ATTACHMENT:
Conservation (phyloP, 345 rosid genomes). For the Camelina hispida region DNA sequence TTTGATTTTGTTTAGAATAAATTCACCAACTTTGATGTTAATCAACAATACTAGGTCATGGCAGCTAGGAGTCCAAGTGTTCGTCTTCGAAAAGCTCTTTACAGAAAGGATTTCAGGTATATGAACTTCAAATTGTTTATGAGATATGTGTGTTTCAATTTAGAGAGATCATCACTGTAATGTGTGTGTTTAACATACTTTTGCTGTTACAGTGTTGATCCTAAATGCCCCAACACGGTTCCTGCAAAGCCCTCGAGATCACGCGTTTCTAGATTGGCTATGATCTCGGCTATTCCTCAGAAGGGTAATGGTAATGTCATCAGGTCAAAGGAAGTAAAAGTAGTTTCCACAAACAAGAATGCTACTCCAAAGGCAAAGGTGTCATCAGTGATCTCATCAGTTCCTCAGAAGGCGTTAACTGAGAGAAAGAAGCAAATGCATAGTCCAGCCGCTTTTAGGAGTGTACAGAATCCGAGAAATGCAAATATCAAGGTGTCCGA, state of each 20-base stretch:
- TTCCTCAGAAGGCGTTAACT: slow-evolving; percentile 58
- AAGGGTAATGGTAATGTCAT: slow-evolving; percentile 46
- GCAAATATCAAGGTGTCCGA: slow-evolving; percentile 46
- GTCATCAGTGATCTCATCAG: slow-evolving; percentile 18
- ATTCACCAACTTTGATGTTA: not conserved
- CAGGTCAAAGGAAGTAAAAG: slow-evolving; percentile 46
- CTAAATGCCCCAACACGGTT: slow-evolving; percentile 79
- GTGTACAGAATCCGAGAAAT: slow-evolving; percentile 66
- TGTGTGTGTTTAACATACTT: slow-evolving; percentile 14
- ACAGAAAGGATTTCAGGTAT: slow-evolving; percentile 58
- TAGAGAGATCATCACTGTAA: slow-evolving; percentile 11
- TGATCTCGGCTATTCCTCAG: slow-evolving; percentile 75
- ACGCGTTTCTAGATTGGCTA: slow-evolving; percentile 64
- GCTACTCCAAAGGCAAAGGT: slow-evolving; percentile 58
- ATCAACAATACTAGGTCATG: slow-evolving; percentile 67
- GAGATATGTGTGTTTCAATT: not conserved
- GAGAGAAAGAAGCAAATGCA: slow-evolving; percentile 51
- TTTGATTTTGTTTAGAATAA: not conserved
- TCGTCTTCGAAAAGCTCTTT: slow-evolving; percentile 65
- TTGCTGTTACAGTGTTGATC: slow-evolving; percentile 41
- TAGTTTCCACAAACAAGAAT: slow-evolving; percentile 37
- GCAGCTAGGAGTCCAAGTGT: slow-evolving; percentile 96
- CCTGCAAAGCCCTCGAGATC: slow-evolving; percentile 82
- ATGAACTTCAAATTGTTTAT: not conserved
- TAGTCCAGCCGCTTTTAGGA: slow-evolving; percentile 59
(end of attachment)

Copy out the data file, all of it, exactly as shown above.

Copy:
Conservation (phyloP, 345 rosid genomes). For the Camelina hispida region DNA sequence TTTGATTTTGTTTAGAATAAATTCACCAACTTTGATGTTAATCAACAATACTAGGTCATGGCAGCTAGGAGTCCAAGTGTTCGTCTTCGAAAAGCTCTTTACAGAAAGGATTTCAGGTATATGAACTTCAAATTGTTTATGAGATATGTGTGTTTCAATTTAGAGAGATCATCACTGTAATGTGTGTGTTTAACATACTTTTGCTGTTACAGTGTTGATCCTAAATGCCCCAACACGGTTCCTGCAAAGCCCTCGAGATCACGCGTTTCTAGATTGGCTATGATCTCGGCTATTCCTCAGAAGGGTAATGGTAATGTCATCAGGTCAAAGGAAGTAAAAGTAGTTTCCACAAACAAGAATGCTACTCCAAAGGCAAAGGTGTCATCAGTGATCTCATCAGTTCCTCAGAAGGCGTTAACTGAGAGAAAGAAGCAAATGCATAGTCCAGCCGCTTTTAGGAGTGTACAGAATCCGAGAAATGCAAATATCAAGGTGTCCGA, state of each 20-base stretch:
- TTCCTCAGAAGGCGTTAACT: slow-evolving; percentile 58
- AAGGGTAATGGTAATGTCAT: slow-evolving; percentile 46
- GCAAATATCAAGGTGTCCGA: slow-evolving; percentile 46
- GTCATCAGTGATCTCATCAG: slow-evolving; percentile 18
- ATTCACCAACTTTGATGTTA: not conserved
- CAGGTCAAAGGAAGTAAAAG: slow-evolving; percentile 46
- CTAAATGCCCCAACACGGTT: slow-evolving; percentile 79
- GTGTACAGAATCCGAGAAAT: slow-evolving; percentile 66
- TGTGTGTGTTTAACATACTT: slow-evolving; percentile 14
- ACAGAAAGGATTTCAGGTAT: slow-evolving; percentile 58
- TAGAGAGATCATCACTGTAA: slow-evolving; percentile 11
- TGATCTCGGCTATTCCTCAG: slow-evolving; percentile 75
- ACGCGTTTCTAGATTGGCTA: slow-evolving; percentile 64
- GCTACTCCAAAGGCAAAGGT: slow-evolving; percentile 58
- ATCAACAATACTAGGTCATG: slow-evolving; percentile 67
- GAGATATGTGTGTTTCAATT: not conserved
- GAGAGAAAGAAGCAAATGCA: slow-evolving; percentile 51
- TTTGATTTTGTTTAGAATAA: not conserved
- TCGTCTTCGAAAAGCTCTTT: slow-evolving; percentile 65
- TTGCTGTTACAGTGTTGATC: slow-evolving; percentile 41
- TAGTTTCCACAAACAAGAAT: slow-evolving; percentile 37
- GCAGCTAGGAGTCCAAGTGT: slow-evolving; percentile 96
- CCTGCAAAGCCCTCGAGATC: slow-evolving; percentile 82
- ATGAACTTCAAATTGTTTAT: not conserved
- TAGTCCAGCCGCTTTTAGGA: slow-evolving; percentile 59